Since we were in the midst of the pandemic when Mark and I talked, I asked him how it was affecting him and his.
“The "scam-demic" has been talked about quite a bit on public radio here in the state. And Governor ‘Witchmer’ has really kind of just popped up there and she's a talking head. But this is not coming from her. All these directives are coming from who she serves. This is not that woman. I keep that in my mind so I can't, like, bash her or anything. I just give her little jabs now and then because, you know, she didn't clear what she proclaimed as this. . . the lockdown. She didn't clear that with the senate here in the state. In order for it to be official, the Senate has to approve it. They shot it down, and she did it anyway. So, I don't give her any kind of cooperation, okay? I'm unlocked. Yeah, I did do one of those GoFundMes as Mark Farner's, mid-Michigan Flood Relief. You know, and I'm doing whatever we can do to help our brothers and sisters in the state here. But it's really, this thing, this lockdown, Brother Randy, it has messed with us. It has really messed with us. People are kind of . . . they've got cabin fever and their husbands and wives are fighting each other. I mean, crazy stuff going on. Crazy stuff.”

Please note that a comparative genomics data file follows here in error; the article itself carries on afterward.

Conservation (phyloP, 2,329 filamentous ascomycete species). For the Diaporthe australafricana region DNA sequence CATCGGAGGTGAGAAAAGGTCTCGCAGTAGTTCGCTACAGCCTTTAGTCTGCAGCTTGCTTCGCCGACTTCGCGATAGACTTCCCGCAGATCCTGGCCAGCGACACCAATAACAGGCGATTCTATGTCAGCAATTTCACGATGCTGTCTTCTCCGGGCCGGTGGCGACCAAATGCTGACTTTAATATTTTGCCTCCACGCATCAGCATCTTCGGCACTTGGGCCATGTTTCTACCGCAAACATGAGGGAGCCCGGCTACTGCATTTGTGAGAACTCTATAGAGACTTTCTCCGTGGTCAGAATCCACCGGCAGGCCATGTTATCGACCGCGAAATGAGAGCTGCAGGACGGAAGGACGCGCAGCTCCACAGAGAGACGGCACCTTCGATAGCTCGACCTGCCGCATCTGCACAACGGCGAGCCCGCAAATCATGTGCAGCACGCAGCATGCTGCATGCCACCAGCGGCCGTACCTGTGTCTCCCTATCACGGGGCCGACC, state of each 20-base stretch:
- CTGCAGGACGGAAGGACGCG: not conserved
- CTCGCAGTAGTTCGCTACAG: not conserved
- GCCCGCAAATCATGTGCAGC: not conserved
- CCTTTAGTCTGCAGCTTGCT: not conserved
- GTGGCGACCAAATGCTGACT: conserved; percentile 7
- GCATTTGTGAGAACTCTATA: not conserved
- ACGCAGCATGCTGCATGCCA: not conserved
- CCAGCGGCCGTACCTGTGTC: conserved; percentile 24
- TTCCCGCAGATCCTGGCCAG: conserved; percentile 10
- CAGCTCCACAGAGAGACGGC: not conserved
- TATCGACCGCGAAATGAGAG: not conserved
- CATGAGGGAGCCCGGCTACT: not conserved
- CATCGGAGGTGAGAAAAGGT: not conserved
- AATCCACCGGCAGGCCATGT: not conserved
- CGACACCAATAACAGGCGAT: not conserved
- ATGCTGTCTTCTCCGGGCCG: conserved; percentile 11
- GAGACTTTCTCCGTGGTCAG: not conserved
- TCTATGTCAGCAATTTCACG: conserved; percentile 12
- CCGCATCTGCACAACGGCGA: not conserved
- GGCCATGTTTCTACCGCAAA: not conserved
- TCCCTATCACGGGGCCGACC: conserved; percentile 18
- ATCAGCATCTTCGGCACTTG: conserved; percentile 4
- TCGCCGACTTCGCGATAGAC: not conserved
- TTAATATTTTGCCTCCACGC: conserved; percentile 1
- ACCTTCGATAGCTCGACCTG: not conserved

Our conversation switched from the pandemic to his 50th Anniversary in music. I asked him What thought 51 years ago when he was recording Grand Funk Railroad’s landmark hits, putting it out there, and performing it. Did he think it would have the kind of legs after all these years?
“Well, you know, as a songwriter, every song that you write - to you - is a hit. I mean, why the hell are you writing it if it's not a hit, ya know? So, in our mind, songwriters, we write hits. We think they're hits, you know, or we wouldn't believe in them enough to finish them. But, this whole process of the deregulation, you know . . . and the FCC, back in 1995, gave the ownership of all our - well, not all, but nearly all of our - terrestrial radio stations to the corporate conglomerates who control the playlists and who control the news, the fake news. It makes sure that the people are getting the narrative that they want to jam in their heads, in every open orifice on 'em, you know, to keep this myth going.